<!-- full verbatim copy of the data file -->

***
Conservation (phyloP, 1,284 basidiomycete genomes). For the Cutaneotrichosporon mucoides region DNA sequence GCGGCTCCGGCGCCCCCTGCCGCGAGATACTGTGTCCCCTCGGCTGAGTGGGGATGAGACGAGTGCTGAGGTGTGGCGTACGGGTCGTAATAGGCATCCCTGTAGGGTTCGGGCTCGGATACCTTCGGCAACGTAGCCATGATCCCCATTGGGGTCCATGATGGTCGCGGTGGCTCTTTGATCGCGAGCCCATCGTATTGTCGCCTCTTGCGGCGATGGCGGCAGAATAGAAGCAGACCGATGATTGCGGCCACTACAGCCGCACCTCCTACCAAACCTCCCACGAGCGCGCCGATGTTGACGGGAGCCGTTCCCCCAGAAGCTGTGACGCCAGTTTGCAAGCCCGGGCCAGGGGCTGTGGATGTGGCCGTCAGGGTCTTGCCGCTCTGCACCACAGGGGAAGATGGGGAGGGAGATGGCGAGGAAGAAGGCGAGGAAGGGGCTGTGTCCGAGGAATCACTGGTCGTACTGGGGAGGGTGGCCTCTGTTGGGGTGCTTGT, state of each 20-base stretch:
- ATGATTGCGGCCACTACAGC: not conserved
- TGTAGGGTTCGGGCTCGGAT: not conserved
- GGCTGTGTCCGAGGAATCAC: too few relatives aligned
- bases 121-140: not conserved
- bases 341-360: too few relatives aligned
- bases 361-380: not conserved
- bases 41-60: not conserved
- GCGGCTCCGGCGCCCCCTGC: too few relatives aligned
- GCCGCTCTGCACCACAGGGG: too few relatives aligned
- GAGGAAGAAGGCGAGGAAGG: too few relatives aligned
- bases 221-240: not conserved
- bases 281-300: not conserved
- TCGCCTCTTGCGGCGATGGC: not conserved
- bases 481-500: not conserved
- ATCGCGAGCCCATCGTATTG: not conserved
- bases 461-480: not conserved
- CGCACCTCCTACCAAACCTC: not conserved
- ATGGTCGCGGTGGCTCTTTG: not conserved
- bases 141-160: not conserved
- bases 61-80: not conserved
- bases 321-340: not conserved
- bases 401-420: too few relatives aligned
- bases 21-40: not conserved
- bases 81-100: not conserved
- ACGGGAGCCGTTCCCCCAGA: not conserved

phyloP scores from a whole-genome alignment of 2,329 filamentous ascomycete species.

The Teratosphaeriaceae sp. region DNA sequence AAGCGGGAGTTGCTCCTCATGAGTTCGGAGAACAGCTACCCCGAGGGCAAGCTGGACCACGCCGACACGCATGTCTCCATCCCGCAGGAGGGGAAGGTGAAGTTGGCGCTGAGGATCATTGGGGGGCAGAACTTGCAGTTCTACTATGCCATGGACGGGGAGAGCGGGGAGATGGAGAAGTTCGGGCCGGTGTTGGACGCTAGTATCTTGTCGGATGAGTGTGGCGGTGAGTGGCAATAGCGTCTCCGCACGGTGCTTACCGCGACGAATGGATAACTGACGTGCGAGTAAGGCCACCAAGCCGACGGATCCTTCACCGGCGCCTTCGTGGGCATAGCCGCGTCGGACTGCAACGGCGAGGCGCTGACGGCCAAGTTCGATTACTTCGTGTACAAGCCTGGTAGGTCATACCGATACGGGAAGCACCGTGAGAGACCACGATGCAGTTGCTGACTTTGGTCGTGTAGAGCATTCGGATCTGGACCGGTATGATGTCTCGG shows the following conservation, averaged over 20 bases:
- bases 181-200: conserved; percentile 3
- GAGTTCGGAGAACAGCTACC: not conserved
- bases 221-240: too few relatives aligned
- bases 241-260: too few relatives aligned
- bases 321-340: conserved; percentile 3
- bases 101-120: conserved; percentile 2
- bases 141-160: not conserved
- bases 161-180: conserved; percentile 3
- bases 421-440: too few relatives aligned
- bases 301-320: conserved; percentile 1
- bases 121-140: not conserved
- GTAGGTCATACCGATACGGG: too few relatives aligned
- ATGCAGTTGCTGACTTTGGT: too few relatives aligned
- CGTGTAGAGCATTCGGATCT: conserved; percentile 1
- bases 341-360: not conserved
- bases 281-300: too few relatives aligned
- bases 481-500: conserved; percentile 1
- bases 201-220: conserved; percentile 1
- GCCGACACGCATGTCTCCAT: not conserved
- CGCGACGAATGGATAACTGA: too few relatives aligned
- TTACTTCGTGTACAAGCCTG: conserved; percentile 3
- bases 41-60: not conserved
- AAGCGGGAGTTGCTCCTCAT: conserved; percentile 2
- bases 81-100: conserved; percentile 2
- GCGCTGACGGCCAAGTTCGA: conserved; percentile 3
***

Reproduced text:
Conservation (phyloP, 1,284 basidiomycete genomes). For the Cutaneotrichosporon mucoides region DNA sequence GCGGCTCCGGCGCCCCCTGCCGCGAGATACTGTGTCCCCTCGGCTGAGTGGGGATGAGACGAGTGCTGAGGTGTGGCGTACGGGTCGTAATAGGCATCCCTGTAGGGTTCGGGCTCGGATACCTTCGGCAACGTAGCCATGATCCCCATTGGGGTCCATGATGGTCGCGGTGGCTCTTTGATCGCGAGCCCATCGTATTGTCGCCTCTTGCGGCGATGGCGGCAGAATAGAAGCAGACCGATGATTGCGGCCACTACAGCCGCACCTCCTACCAAACCTCCCACGAGCGCGCCGATGTTGACGGGAGCCGTTCCCCCAGAAGCTGTGACGCCAGTTTGCAAGCCCGGGCCAGGGGCTGTGGATGTGGCCGTCAGGGTCTTGCCGCTCTGCACCACAGGGGAAGATGGGGAGGGAGATGGCGAGGAAGAAGGCGAGGAAGGGGCTGTGTCCGAGGAATCACTGGTCGTACTGGGGAGGGTGGCCTCTGTTGGGGTGCTTGT, state of each 20-base stretch:
- ATGATTGCGGCCACTACAGC: not conserved
- TGTAGGGTTCGGGCTCGGAT: not conserved
- GGCTGTGTCCGAGGAATCAC: too few relatives aligned
- bases 121-140: not conserved
- bases 341-360: too few relatives aligned
- bases 361-380: not conserved
- bases 41-60: not conserved
- GCGGCTCCGGCGCCCCCTGC: too few relatives aligned
- GCCGCTCTGCACCACAGGGG: too few relatives aligned
- GAGGAAGAAGGCGAGGAAGG: too few relatives aligned
- bases 221-240: not conserved
- bases 281-300: not conserved
- TCGCCTCTTGCGGCGATGGC: not conserved
- bases 481-500: not conserved
- ATCGCGAGCCCATCGTATTG: not conserved
- bases 461-480: not conserved
- CGCACCTCCTACCAAACCTC: not conserved
- ATGGTCGCGGTGGCTCTTTG: not conserved
- bases 141-160: not conserved
- bases 61-80: not conserved
- bases 321-340: not conserved
- bases 401-420: too few relatives aligned
- bases 21-40: not conserved
- bases 81-100: not conserved
- ACGGGAGCCGTTCCCCCAGA: not conserved

phyloP scores from a whole-genome alignment of 2,329 filamentous ascomycete species.

The Teratosphaeriaceae sp. region DNA sequence AAGCGGGAGTTGCTCCTCATGAGTTCGGAGAACAGCTACCCCGAGGGCAAGCTGGACCACGCCGACACGCATGTCTCCATCCCGCAGGAGGGGAAGGTGAAGTTGGCGCTGAGGATCATTGGGGGGCAGAACTTGCAGTTCTACTATGCCATGGACGGGGAGAGCGGGGAGATGGAGAAGTTCGGGCCGGTGTTGGACGCTAGTATCTTGTCGGATGAGTGTGGCGGTGAGTGGCAATAGCGTCTCCGCACGGTGCTTACCGCGACGAATGGATAACTGACGTGCGAGTAAGGCCACCAAGCCGACGGATCCTTCACCGGCGCCTTCGTGGGCATAGCCGCGTCGGACTGCAACGGCGAGGCGCTGACGGCCAAGTTCGATTACTTCGTGTACAAGCCTGGTAGGTCATACCGATACGGGAAGCACCGTGAGAGACCACGATGCAGTTGCTGACTTTGGTCGTGTAGAGCATTCGGATCTGGACCGGTATGATGTCTCGG shows the following conservation, averaged over 20 bases:
- bases 181-200: conserved; percentile 3
- GAGTTCGGAGAACAGCTACC: not conserved
- bases 221-240: too few relatives aligned
- bases 241-260: too few relatives aligned
- bases 321-340: conserved; percentile 3
- bases 101-120: conserved; percentile 2
- bases 141-160: not conserved
- bases 161-180: conserved; percentile 3
- bases 421-440: too few relatives aligned
- bases 301-320: conserved; percentile 1
- bases 121-140: not conserved
- GTAGGTCATACCGATACGGG: too few relatives aligned
- ATGCAGTTGCTGACTTTGGT: too few relatives aligned
- CGTGTAGAGCATTCGGATCT: conserved; percentile 1
- bases 341-360: not conserved
- bases 281-300: too few relatives aligned
- bases 481-500: conserved; percentile 1
- bases 201-220: conserved; percentile 1
- GCCGACACGCATGTCTCCAT: not conserved
- CGCGACGAATGGATAACTGA: too few relatives aligned
- TTACTTCGTGTACAAGCCTG: conserved; percentile 3
- bases 41-60: not conserved
- AAGCGGGAGTTGCTCCTCAT: conserved; percentile 2
- bases 81-100: conserved; percentile 2
- GCGCTGACGGCCAAGTTCGA: conserved; percentile 3